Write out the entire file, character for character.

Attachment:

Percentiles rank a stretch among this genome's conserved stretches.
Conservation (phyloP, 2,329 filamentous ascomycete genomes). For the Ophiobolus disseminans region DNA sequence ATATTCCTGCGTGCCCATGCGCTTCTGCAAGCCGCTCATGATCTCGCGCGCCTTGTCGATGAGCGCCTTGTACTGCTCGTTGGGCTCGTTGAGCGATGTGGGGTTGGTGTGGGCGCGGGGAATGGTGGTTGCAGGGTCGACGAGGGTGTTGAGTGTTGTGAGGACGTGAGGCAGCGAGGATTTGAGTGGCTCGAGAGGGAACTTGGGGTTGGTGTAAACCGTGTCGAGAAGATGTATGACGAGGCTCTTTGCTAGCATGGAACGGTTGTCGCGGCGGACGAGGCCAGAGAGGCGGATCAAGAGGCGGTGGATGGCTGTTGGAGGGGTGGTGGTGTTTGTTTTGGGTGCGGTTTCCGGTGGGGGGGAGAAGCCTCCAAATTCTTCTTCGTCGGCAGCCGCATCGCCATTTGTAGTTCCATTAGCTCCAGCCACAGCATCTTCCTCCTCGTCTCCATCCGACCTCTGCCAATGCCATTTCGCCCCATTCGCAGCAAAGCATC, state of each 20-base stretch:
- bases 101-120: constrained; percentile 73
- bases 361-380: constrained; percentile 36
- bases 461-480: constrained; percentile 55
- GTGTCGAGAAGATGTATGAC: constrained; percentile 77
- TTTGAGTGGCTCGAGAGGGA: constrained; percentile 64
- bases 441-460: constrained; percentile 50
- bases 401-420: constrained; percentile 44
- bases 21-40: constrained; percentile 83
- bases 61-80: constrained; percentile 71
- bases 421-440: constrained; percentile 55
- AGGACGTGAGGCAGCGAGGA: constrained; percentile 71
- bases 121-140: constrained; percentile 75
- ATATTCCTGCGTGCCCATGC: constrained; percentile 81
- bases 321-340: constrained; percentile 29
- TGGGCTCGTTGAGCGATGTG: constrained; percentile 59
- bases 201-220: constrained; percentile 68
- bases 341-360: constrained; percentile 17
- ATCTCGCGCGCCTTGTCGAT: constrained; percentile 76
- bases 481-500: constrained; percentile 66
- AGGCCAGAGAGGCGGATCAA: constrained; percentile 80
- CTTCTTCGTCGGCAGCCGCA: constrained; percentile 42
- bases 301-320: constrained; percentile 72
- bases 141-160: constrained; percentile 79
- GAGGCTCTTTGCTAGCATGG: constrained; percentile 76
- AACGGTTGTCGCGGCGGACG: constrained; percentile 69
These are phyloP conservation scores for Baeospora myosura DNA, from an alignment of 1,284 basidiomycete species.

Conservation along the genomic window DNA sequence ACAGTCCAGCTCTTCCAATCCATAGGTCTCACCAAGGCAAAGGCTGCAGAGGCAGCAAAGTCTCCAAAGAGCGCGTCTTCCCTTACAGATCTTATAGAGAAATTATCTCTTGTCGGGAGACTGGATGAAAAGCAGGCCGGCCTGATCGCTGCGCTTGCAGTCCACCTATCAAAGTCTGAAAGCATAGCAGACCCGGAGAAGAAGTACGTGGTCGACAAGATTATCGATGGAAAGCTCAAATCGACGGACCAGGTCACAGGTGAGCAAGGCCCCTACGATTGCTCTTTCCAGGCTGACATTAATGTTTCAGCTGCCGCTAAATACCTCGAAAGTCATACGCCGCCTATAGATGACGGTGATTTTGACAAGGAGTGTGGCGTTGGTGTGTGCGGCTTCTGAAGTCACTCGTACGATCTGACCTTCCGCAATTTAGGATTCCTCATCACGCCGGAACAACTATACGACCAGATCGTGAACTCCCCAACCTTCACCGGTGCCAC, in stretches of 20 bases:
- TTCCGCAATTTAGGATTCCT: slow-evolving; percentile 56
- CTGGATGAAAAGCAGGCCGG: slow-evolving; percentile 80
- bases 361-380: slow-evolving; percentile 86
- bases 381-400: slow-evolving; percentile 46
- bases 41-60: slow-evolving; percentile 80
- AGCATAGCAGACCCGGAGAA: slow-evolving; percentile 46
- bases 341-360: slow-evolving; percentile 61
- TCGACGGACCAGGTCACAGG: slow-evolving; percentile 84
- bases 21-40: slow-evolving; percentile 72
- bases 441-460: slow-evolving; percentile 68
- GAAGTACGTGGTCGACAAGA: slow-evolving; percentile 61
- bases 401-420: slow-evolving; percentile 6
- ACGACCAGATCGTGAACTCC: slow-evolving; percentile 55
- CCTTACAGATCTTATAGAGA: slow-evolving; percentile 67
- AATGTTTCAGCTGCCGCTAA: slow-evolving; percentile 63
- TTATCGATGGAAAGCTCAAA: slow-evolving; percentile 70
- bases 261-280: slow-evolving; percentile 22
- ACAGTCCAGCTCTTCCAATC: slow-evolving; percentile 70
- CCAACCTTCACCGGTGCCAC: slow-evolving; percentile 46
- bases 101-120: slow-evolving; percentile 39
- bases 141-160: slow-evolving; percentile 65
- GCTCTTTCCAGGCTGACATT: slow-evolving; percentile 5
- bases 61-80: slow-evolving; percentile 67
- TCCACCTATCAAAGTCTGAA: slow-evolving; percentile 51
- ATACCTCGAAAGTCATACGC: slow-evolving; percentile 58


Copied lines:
Percentiles rank a stretch among this genome's conserved stretches.
Conservation (phyloP, 2,329 filamentous ascomycete genomes). For the Ophiobolus disseminans region DNA sequence ATATTCCTGCGTGCCCATGCGCTTCTGCAAGCCGCTCATGATCTCGCGCGCCTTGTCGATGAGCGCCTTGTACTGCTCGTTGGGCTCGTTGAGCGATGTGGGGTTGGTGTGGGCGCGGGGAATGGTGGTTGCAGGGTCGACGAGGGTGTTGAGTGTTGTGAGGACGTGAGGCAGCGAGGATTTGAGTGGCTCGAGAGGGAACTTGGGGTTGGTGTAAACCGTGTCGAGAAGATGTATGACGAGGCTCTTTGCTAGCATGGAACGGTTGTCGCGGCGGACGAGGCCAGAGAGGCGGATCAAGAGGCGGTGGATGGCTGTTGGAGGGGTGGTGGTGTTTGTTTTGGGTGCGGTTTCCGGTGGGGGGGAGAAGCCTCCAAATTCTTCTTCGTCGGCAGCCGCATCGCCATTTGTAGTTCCATTAGCTCCAGCCACAGCATCTTCCTCCTCGTCTCCATCCGACCTCTGCCAATGCCATTTCGCCCCATTCGCAGCAAAGCATC, state of each 20-base stretch:
- bases 101-120: constrained; percentile 73
- bases 361-380: constrained; percentile 36
- bases 461-480: constrained; percentile 55
- GTGTCGAGAAGATGTATGAC: constrained; percentile 77
- TTTGAGTGGCTCGAGAGGGA: constrained; percentile 64
- bases 441-460: constrained; percentile 50
- bases 401-420: constrained; percentile 44
- bases 21-40: constrained; percentile 83
- bases 61-80: constrained; percentile 71
- bases 421-440: constrained; percentile 55
- AGGACGTGAGGCAGCGAGGA: constrained; percentile 71
- bases 121-140: constrained; percentile 75
- ATATTCCTGCGTGCCCATGC: constrained; percentile 81
- bases 321-340: constrained; percentile 29
- TGGGCTCGTTGAGCGATGTG: constrained; percentile 59
- bases 201-220: constrained; percentile 68
- bases 341-360: constrained; percentile 17
- ATCTCGCGCGCCTTGTCGAT: constrained; percentile 76
- bases 481-500: constrained; percentile 66
- AGGCCAGAGAGGCGGATCAA: constrained; percentile 80
- CTTCTTCGTCGGCAGCCGCA: constrained; percentile 42
- bases 301-320: constrained; percentile 72
- bases 141-160: constrained; percentile 79
- GAGGCTCTTTGCTAGCATGG: constrained; percentile 76
- AACGGTTGTCGCGGCGGACG: constrained; percentile 69
These are phyloP conservation scores for Baeospora myosura DNA, from an alignment of 1,284 basidiomycete species.

Conservation along the genomic window DNA sequence ACAGTCCAGCTCTTCCAATCCATAGGTCTCACCAAGGCAAAGGCTGCAGAGGCAGCAAAGTCTCCAAAGAGCGCGTCTTCCCTTACAGATCTTATAGAGAAATTATCTCTTGTCGGGAGACTGGATGAAAAGCAGGCCGGCCTGATCGCTGCGCTTGCAGTCCACCTATCAAAGTCTGAAAGCATAGCAGACCCGGAGAAGAAGTACGTGGTCGACAAGATTATCGATGGAAAGCTCAAATCGACGGACCAGGTCACAGGTGAGCAAGGCCCCTACGATTGCTCTTTCCAGGCTGACATTAATGTTTCAGCTGCCGCTAAATACCTCGAAAGTCATACGCCGCCTATAGATGACGGTGATTTTGACAAGGAGTGTGGCGTTGGTGTGTGCGGCTTCTGAAGTCACTCGTACGATCTGACCTTCCGCAATTTAGGATTCCTCATCACGCCGGAACAACTATACGACCAGATCGTGAACTCCCCAACCTTCACCGGTGCCAC, in stretches of 20 bases:
- TTCCGCAATTTAGGATTCCT: slow-evolving; percentile 56
- CTGGATGAAAAGCAGGCCGG: slow-evolving; percentile 80
- bases 361-380: slow-evolving; percentile 86
- bases 381-400: slow-evolving; percentile 46
- bases 41-60: slow-evolving; percentile 80
- AGCATAGCAGACCCGGAGAA: slow-evolving; percentile 46
- bases 341-360: slow-evolving; percentile 61
- TCGACGGACCAGGTCACAGG: slow-evolving; percentile 84
- bases 21-40: slow-evolving; percentile 72
- bases 441-460: slow-evolving; percentile 68
- GAAGTACGTGGTCGACAAGA: slow-evolving; percentile 61
- bases 401-420: slow-evolving; percentile 6
- ACGACCAGATCGTGAACTCC: slow-evolving; percentile 55
- CCTTACAGATCTTATAGAGA: slow-evolving; percentile 67
- AATGTTTCAGCTGCCGCTAA: slow-evolving; percentile 63
- TTATCGATGGAAAGCTCAAA: slow-evolving; percentile 70
- bases 261-280: slow-evolving; percentile 22
- ACAGTCCAGCTCTTCCAATC: slow-evolving; percentile 70
- CCAACCTTCACCGGTGCCAC: slow-evolving; percentile 46
- bases 101-120: slow-evolving; percentile 39
- bases 141-160: slow-evolving; percentile 65
- GCTCTTTCCAGGCTGACATT: slow-evolving; percentile 5
- bases 61-80: slow-evolving; percentile 67
- TCCACCTATCAAAGTCTGAA: slow-evolving; percentile 51
- ATACCTCGAAAGTCATACGC: slow-evolving; percentile 58